CrossFit Sour Grapes: Why People Leave Bad Reviews (And What To Do About It)

By Oskar Johed, TwoBrain Mentor, with afterword by Chris Cooper
Brian Strump, another Two-Brain mentor and gym owner wrote the following on Facebook a few days ago:
A guy drops in but wants to do his own thing. We tell him he can’t. He then returns 3 weeks later.
– Him: I’m still not over what happened last time.
– Me: Ok, then why’d you come back?
– Him: Most gyms I’ve been to are friendly and welcoming.
– Me: So are we when people follow directions. Can you imagine the chaos of 200 people doing whatever they want?
– Him: I want to drop in and try a class.
– Me: I don’t think this is the best fit here. There are a few other gyms nearby you should try.
The drop in then writes on Facebook that “…the gym is a bad gym. Do not go. They do not want to train you they just want your money. There are better gyms in the area.” 
The owner responded “…we never asked for any money from you. We decided it wasn’t a good fit for you to join. If we only wanted your money, we wouldn’t have done that.”
As small business owners and entrepreneurs we are hyperaware of what people say about us on the “Instawebs”. Anything except a 5-star review is often considered bad. I am quite generous with my 5-star reviews and I am sure you are as well because of what I just mentioned. Even when I feel like giving a 4-star review I most often refrain from doing so. It warrants a written review to fill the void of the missing star and I can’t muster up the energy to do so. “A 5-star it is.”
Everybody knows that most 1-star reviews aren’t relevant or accurate. Seldom do they reflect the quality of the service or product. They are given to make a statement. However, often do they have the opposite effect when the recipient of the 1-star review publicly responds. In calm, professional tone does the business owner explain his or her view of the situation.  Any human with half a brain, let alone two brains (pun intended) will sympathize with the business. The 1-star review has all of a sudden turned into great marketing for the business.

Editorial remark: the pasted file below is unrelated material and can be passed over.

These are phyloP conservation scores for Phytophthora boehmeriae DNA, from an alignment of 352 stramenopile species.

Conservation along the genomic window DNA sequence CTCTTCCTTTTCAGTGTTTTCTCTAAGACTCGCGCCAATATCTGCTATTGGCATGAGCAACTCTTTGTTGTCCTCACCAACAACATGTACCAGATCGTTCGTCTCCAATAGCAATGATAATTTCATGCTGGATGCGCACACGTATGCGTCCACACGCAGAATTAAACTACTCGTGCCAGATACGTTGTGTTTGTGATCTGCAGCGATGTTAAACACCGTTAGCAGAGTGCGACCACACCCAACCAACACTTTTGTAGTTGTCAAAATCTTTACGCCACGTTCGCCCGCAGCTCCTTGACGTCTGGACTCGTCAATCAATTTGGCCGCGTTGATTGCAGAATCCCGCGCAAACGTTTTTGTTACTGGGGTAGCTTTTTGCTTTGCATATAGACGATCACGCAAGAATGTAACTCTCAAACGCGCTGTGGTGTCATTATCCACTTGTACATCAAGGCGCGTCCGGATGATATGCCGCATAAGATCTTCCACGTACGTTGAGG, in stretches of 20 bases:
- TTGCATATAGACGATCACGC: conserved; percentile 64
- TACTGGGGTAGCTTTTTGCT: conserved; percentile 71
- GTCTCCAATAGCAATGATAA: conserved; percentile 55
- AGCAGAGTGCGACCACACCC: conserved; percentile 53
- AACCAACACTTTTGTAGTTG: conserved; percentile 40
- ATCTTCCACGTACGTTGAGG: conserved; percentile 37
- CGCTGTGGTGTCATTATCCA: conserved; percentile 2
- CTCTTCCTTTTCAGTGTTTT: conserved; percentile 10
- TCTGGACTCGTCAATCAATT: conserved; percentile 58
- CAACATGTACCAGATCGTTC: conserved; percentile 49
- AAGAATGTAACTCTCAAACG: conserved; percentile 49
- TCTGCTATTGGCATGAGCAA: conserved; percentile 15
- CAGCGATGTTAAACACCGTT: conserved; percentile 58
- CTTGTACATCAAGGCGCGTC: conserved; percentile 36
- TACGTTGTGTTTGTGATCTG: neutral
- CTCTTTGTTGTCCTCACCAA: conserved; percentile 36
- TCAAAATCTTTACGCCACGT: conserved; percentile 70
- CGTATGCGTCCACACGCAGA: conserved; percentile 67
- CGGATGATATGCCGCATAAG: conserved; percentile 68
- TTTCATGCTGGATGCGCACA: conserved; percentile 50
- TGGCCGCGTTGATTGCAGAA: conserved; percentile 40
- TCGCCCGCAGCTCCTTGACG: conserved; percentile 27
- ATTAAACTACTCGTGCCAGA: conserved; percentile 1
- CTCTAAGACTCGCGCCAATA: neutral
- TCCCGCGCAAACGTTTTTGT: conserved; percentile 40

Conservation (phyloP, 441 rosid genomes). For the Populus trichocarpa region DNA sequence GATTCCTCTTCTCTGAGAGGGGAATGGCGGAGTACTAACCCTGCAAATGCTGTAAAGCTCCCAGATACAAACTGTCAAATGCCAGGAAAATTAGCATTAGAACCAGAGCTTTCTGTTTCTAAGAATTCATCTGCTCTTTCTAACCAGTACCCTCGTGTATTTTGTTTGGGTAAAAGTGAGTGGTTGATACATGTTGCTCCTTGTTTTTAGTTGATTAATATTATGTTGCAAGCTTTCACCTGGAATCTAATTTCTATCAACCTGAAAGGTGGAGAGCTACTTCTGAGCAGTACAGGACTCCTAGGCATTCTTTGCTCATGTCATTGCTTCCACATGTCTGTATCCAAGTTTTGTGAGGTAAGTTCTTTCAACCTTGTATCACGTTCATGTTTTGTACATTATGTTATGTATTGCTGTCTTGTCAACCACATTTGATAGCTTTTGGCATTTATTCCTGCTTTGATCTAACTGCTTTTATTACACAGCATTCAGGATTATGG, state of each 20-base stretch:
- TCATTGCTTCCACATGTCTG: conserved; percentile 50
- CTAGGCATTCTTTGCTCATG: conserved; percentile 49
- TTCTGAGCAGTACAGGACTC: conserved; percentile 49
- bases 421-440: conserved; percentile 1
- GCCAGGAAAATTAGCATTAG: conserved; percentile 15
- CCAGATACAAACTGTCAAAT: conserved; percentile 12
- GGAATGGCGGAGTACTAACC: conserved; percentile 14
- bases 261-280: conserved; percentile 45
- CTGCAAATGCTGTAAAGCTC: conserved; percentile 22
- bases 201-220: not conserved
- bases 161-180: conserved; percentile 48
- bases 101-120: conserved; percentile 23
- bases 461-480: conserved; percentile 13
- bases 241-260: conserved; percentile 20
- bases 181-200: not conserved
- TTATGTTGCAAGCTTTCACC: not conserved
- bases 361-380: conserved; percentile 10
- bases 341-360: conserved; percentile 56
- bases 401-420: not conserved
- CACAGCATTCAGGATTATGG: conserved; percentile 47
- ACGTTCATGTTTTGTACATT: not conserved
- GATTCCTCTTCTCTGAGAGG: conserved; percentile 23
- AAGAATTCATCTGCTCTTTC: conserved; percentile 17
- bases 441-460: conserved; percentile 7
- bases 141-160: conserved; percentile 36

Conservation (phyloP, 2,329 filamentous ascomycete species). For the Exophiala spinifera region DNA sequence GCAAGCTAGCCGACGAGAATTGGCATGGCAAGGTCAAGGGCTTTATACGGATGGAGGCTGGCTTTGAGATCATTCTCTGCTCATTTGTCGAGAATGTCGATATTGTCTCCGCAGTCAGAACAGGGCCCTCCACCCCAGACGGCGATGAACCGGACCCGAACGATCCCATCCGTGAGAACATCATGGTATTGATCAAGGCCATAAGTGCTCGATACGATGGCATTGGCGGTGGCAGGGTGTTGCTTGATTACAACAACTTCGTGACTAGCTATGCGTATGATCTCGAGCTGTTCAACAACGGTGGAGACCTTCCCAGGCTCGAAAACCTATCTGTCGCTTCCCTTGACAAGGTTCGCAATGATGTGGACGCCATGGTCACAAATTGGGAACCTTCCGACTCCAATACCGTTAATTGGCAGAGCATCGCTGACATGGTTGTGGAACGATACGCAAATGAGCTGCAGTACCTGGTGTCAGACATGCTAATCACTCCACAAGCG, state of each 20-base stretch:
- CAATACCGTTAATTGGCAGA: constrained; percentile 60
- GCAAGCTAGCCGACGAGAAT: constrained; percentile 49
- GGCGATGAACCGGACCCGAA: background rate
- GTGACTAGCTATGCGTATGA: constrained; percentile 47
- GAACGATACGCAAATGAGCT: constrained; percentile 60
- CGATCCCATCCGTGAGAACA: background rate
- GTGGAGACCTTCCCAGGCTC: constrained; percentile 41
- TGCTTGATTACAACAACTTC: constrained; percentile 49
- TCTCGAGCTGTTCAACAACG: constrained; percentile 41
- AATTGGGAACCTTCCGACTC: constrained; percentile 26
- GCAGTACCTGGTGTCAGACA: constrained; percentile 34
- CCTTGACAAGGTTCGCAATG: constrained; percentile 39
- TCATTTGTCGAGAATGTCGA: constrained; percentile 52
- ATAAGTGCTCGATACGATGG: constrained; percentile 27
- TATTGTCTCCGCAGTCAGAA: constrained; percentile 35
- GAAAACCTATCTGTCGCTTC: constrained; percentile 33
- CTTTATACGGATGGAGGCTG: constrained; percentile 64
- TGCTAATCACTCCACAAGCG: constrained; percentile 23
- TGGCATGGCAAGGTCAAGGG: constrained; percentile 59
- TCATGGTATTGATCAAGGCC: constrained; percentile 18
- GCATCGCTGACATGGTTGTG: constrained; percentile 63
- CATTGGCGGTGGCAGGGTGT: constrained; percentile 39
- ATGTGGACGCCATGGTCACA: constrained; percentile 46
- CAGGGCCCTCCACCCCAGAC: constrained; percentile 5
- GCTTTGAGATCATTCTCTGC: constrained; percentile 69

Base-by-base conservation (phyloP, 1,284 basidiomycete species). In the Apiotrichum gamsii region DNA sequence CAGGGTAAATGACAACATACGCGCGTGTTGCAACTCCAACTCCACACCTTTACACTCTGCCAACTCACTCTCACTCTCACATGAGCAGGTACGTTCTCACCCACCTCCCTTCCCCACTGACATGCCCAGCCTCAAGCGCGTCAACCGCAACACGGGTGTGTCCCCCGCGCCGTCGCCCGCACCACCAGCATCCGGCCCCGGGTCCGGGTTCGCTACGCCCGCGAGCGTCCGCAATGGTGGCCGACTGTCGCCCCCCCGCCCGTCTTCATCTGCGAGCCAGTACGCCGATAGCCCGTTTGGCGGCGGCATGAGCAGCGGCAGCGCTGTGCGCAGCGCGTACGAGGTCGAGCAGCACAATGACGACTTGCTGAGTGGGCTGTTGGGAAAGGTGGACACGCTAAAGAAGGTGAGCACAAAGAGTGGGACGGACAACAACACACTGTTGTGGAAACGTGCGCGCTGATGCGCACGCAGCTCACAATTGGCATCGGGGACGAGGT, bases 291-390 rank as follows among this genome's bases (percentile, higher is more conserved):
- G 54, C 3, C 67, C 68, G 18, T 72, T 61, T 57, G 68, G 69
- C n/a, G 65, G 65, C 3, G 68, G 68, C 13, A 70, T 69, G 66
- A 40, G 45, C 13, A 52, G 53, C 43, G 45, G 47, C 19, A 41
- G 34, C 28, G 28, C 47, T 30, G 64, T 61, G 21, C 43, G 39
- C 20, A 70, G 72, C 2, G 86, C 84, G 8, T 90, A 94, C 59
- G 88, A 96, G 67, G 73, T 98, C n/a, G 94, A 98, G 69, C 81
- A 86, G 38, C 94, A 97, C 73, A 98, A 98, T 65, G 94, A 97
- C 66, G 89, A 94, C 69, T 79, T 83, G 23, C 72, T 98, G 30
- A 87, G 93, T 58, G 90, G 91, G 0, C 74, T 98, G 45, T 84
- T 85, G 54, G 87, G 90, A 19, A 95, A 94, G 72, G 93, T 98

Receiving 1-star reviews in itself is probably not a business best practice. I am not a believer in the “I don’t play hard to get. I play hard to want” mantra. Just be nice to people.  
That said, the rules and policies by which you run your business are vital to your success.
Very often are they results of cognitive dissonance. That is the state of having inconsistent thoughts or beliefs. The Greek storyteller Aesop wrote about the behavior in The Fox and the Grapes:
“Driven by hunger, a fox tried to reach some grapes hanging high on the vine but was unable to, although he leaped with all his strength. As he went away, the fox remarked ‘Oh, you aren’t even ripe yet! I don’t need any sour grapes.’ People who speak disparagingly of things that they cannot attain would do well to apply this story to themselves.
The drop in above clearly is suffering from cognitive dissonance. He wanted to join the gym (he even came back a second time!). He was told he wasn’t a good fit. He then writes that the gym is bad.
What is interesting to me is the rationale behind the situations that lead to 1-star reviews.
At our gym profanity is not allowed, we don’t offer Open Gym, barbell dropping is not allowed and we have a shirt on policy. What we do offer is a place where dreams comes true through world class coaching and a supportive community. We don’t want to work with more than 200 people. That makes us fairly selective at intake. A few people that we have turned down have afterwards expressed their opinions online.
We don’t mind being their “CrossFit Sour Grapes”.
If you stand for nothing, you’ll fall for everything. Even if they get you 1-star reviews from foxes suffering from cognitive dissonance. They just really want to join. 
Afterword: What To Do About Bad Reviews
By Chris Cooper
As Oskar wrote, your box isn’t for everyone. When people feel excluded, they’ll sometimes use their outlets to make themselves feel validated. They want to be heard; sometimes they want to be told “it’s not you, it’s me.”